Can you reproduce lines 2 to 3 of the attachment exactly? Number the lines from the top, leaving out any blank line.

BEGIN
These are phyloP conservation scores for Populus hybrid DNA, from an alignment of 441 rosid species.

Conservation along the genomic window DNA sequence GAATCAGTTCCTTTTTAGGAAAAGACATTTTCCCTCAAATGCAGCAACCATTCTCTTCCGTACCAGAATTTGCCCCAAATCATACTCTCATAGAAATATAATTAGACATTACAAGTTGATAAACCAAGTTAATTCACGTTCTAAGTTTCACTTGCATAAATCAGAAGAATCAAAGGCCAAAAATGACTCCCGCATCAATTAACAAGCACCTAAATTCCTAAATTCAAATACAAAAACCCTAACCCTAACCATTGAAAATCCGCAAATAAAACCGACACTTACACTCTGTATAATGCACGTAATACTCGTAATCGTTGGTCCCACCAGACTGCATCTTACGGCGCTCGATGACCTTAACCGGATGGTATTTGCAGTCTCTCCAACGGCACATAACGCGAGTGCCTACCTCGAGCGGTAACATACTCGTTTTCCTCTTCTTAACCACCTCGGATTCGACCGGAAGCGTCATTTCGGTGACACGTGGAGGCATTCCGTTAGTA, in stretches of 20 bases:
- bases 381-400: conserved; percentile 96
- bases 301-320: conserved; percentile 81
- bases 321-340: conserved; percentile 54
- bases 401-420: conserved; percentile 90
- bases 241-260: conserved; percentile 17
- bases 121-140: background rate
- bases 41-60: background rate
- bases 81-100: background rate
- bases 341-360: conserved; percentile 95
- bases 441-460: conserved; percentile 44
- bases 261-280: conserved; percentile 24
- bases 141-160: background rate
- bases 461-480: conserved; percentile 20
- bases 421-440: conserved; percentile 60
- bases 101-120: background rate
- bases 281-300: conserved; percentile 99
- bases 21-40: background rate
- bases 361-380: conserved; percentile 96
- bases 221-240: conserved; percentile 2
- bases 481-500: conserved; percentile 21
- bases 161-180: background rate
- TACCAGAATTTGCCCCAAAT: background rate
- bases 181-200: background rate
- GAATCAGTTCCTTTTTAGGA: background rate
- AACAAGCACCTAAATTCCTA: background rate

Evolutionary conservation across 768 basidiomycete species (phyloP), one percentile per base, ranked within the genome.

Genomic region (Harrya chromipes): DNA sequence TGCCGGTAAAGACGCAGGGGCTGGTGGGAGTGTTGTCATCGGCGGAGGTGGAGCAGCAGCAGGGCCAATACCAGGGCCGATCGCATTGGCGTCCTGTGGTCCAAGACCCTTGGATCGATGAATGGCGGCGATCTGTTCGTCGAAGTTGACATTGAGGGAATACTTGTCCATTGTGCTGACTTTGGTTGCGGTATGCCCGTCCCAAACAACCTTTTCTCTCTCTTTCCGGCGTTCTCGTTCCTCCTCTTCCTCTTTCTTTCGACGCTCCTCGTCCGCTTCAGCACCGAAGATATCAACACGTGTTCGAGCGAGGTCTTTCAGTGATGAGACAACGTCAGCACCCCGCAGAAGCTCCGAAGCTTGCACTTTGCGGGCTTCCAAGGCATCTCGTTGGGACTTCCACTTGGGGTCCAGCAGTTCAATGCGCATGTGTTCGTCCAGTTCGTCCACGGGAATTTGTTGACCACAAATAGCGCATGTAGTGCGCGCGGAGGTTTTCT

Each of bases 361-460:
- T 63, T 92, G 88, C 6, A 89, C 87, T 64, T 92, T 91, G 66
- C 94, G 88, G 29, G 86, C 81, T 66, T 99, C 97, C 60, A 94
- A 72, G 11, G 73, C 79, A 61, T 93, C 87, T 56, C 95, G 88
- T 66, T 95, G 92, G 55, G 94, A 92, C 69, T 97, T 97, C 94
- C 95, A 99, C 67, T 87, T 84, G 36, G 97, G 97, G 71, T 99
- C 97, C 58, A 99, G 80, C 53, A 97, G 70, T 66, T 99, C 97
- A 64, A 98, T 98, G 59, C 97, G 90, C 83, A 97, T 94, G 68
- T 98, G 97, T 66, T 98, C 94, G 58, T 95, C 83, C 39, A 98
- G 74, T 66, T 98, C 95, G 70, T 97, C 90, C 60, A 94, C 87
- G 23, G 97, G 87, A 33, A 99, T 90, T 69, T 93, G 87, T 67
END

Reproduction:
Conservation along the genomic window DNA sequence GAATCAGTTCCTTTTTAGGAAAAGACATTTTCCCTCAAATGCAGCAACCATTCTCTTCCGTACCAGAATTTGCCCCAAATCATACTCTCATAGAAATATAATTAGACATTACAAGTTGATAAACCAAGTTAATTCACGTTCTAAGTTTCACTTGCATAAATCAGAAGAATCAAAGGCCAAAAATGACTCCCGCATCAATTAACAAGCACCTAAATTCCTAAATTCAAATACAAAAACCCTAACCCTAACCATTGAAAATCCGCAAATAAAACCGACACTTACACTCTGTATAATGCACGTAATACTCGTAATCGTTGGTCCCACCAGACTGCATCTTACGGCGCTCGATGACCTTAACCGGATGGTATTTGCAGTCTCTCCAACGGCACATAACGCGAGTGCCTACCTCGAGCGGTAACATACTCGTTTTCCTCTTCTTAACCACCTCGGATTCGACCGGAAGCGTCATTTCGGTGACACGTGGAGGCATTCCGTTAGTA, in stretches of 20 bases:
- bases 381-400: conserved; percentile 96